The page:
During our travels, we have talked to many couples that wonder how we maintain our unconventional lifestyle; how we sail, work, and live together in such close proximity without being at each other's throats on a constant basis.  So, how do we do it? . . . The answer is that this lifestyle simply works for us, and if you do a little perusing on the internet for other sailing blogs, you'll find that it works for other couples as well.  Does that mean that just anyone can buy a boat, outfit it, read a few books, and set sail for a circumnavigation?  Absolutely not.

   Bill and I have always worked well together, we love each other immensely, and trust each other explicitly.  If this wasn't the case, we could never do what we do.  Bill's sailing and maintenance knowledge is invaluable; he absolutely knows what he's doing.  As for myself,  I do my best to be an excellent first mate.  I am quick to learn, never afraid to get my hands dirty, and because of this, have gained a little bit of sailing saltiness along the way.

   Our way of life is one that would either make or break a couple.  For Bill and I, tying the the knot was a wonderful milestone; exactly two months after the wedding, we threw off the dock lines to begin our journey.  Through all the good and bad (yes, for better or for worse), we have had an incredible time together.

   We still have many years ahead of us and I hope we can spend as many of those years as possible sailing to far-flung destinations and maintaining our dream.  I am truly blessed to not only be married to such a wonderful man but, to be able to continually build our marriage with the time we spend together.  For some, the way we live would never work.  The time together would be forced; the difficult sails and mechanical failures would only serve as a wedge to further break weak bonds.  For us, and other couples like us, time together is a gift.  We savor the good times and learn from the bad.  Through it all, we are stronger, together.  The whole is greater than the sum of its parts.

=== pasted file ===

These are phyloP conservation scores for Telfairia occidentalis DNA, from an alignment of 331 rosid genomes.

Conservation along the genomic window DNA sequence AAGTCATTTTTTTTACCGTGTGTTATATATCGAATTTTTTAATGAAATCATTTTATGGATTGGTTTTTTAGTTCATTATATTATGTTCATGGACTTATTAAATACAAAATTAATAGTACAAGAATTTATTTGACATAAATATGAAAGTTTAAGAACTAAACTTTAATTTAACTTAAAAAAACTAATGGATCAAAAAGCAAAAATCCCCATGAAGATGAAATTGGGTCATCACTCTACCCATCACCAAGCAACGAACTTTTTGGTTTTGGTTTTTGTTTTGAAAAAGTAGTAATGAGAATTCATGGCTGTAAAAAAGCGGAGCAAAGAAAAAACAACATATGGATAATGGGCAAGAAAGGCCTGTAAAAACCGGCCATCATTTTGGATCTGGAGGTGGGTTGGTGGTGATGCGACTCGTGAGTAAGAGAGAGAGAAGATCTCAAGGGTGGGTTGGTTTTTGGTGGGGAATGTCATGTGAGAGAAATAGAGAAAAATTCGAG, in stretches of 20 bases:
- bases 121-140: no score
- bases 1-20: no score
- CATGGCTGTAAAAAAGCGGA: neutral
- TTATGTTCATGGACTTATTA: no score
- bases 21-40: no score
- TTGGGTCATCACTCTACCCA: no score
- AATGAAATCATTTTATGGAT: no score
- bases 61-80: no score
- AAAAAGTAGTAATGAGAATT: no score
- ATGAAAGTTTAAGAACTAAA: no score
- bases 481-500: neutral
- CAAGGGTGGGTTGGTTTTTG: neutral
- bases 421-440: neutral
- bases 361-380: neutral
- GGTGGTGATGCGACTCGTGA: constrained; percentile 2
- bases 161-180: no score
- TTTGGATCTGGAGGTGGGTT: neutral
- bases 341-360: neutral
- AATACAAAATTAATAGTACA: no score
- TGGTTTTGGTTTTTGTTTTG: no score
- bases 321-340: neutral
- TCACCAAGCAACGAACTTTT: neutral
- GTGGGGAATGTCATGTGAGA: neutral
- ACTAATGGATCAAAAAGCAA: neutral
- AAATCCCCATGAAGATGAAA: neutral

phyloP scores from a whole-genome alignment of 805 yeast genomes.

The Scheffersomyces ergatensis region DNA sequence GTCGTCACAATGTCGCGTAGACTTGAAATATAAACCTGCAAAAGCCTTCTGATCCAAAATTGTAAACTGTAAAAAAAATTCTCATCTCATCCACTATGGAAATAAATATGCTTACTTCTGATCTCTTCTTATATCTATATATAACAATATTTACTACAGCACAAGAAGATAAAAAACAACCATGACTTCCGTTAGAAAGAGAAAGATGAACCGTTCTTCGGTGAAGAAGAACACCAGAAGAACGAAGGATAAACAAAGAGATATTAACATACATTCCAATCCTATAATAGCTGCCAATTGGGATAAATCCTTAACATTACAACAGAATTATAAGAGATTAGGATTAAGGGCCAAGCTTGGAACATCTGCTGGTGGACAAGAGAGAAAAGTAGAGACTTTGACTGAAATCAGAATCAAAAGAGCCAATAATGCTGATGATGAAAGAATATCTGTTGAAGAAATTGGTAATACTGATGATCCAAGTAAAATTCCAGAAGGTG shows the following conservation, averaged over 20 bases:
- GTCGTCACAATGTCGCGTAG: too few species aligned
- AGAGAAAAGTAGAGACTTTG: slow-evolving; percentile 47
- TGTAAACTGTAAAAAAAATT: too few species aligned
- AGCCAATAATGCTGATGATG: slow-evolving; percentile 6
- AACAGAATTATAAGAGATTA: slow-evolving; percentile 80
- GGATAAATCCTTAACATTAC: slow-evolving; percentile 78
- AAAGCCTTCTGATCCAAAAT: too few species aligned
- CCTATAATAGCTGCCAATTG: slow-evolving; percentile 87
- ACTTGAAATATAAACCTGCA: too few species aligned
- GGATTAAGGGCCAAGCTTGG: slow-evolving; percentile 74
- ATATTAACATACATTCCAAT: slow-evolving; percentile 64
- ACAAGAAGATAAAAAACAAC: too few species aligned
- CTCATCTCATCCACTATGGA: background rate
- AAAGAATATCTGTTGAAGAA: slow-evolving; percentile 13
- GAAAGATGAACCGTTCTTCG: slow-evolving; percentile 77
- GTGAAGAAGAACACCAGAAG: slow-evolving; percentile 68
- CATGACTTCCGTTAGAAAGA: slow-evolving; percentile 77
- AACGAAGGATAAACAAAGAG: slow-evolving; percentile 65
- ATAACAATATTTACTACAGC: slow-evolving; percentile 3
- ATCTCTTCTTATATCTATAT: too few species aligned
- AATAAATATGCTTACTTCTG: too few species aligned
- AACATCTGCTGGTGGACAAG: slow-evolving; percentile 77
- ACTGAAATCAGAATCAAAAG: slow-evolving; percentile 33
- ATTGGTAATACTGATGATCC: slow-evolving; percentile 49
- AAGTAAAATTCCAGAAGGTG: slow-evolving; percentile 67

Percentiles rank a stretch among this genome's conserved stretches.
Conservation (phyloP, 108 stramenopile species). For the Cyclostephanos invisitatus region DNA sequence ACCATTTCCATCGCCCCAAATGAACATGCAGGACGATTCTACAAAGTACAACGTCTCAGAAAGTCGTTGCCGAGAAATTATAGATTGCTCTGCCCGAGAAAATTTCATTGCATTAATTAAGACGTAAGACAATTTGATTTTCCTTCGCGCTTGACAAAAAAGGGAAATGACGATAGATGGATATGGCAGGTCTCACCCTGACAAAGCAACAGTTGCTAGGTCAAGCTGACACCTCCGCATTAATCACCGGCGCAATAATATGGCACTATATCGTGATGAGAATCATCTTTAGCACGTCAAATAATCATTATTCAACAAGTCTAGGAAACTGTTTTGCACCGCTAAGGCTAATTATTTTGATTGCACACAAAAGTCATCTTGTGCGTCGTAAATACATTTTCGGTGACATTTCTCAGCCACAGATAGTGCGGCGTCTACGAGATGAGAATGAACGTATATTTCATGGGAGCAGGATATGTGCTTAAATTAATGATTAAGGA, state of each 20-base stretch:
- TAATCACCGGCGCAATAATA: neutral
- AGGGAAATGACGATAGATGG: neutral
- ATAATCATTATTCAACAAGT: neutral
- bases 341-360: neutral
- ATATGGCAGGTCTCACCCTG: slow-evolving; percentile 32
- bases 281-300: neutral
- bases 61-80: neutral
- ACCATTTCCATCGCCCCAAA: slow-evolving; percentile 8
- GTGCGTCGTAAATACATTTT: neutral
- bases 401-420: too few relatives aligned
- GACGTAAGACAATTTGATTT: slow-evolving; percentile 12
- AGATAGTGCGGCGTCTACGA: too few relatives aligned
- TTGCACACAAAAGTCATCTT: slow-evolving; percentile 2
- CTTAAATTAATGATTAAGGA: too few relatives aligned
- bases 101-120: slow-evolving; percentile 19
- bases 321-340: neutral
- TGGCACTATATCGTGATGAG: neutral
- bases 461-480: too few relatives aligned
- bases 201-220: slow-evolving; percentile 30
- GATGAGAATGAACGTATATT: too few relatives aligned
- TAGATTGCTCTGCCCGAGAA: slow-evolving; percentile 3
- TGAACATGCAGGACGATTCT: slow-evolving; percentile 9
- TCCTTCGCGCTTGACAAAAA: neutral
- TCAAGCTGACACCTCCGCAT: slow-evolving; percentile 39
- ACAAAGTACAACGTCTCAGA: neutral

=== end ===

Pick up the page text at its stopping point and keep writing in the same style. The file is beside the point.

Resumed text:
Bill, I love you more that you can imagine; This is for you, for us.  Happy Anniversary.


Please let us know what you think. Feel free to ask questions and leave nice comments. (If no one has commented yet, there will be a "No Comments" link near the bottom of the post. If someone has already commented, there will be a number and the word "comments" beside it. Just click whichever of these is there, click, "add comment" when the window opens, and type away.)

Wednesday, October 21, 2015

A Day For a Date

  No-show mechanics, inflated slip fees, public transportation, work, groceries, medical bills . . . I could go on . . . These are just a few of the things we have been juggling lately . . . The irony in all this?  We moved on to the boat to travel and have new experiences; this is not the "experience" we had in mind.   However, we are in Florida.  It's not far flung but, there is certainly plenty to do here.  We have been so caught up in this vortex of issues the engine started that we hadn't even made it to the beach.  Surprising, I know.

  So, yesterday, Bill and I actually had a day off together (we don't often have the same days off) and we decided to take advantage of it.  We slept in a bit, enjoyed a breakfast of bacon and eggs, and headed for the bus.  Using our monthly bus passes, we made it to . . . the boardwalk!  It was so nice to smell the salt air and feel the sand between our toes again.  Chatty sea gulls, crashing waves, cooling winds . . . ahhh . . .


    After walking a bit, and scouting out our food and drink options we decided to do a little bar hopping and hit several places. Rock Bar was our first stop.  Reclining in cushy outdoor love seats, we ordered margaritas (mine was mango, yum!) and calamari (our go-to appetizer) with spicy marinara.  Both were delicious.  We were able to relax, talk, and enjoy each other's company . . . I never get tired of our conversations . . .


    Next up was a place a few blocks from the beach known as Coconuts.  When we walked up to the hostess stand and asked for a table, we were pleasantly surprised when we were told that there was one table left.  There was a pleasant water-front view and the breeze made the spot quite comfortable.  Their bottles of wine happened to be half off, so we ordered an interesting Muscadet along with their signature appetizer, Scoobies (Yes, they were named for Scooby Doo's favorite snack).  Scoobies are crab claws served in a drawn butter sauce with red pepper flake, garlic, and scallions.  We followed that up with a lobster roll for me and a Mahi sandwich for Bill.  Everything was exceptional . . . especially the time together.


    We paid the tab and then walked down to the sand.  As we approached, we were greeted with an interesting site; a giant beach chair!  Now, a chair on the beach is rather common place but, one that is big enough to make a grown man look like a small child is unique.  I decided to climb, and I mean literally, up to the seat and have Bill take my picture.  As he did, another couple saw us and decided the chair was a good opportunity for a photo, too.  They offered to take a picture with both of us in the chair and we returned the favor for them.  As we talked to them, we learned that they were tourists on vacation from Germany.  Since Bill speaks German and spent some time there in the military, he was able to jump start the conversation. By the time we parted ways, we had a couple of new friends and, I think, a couple of new blog readers.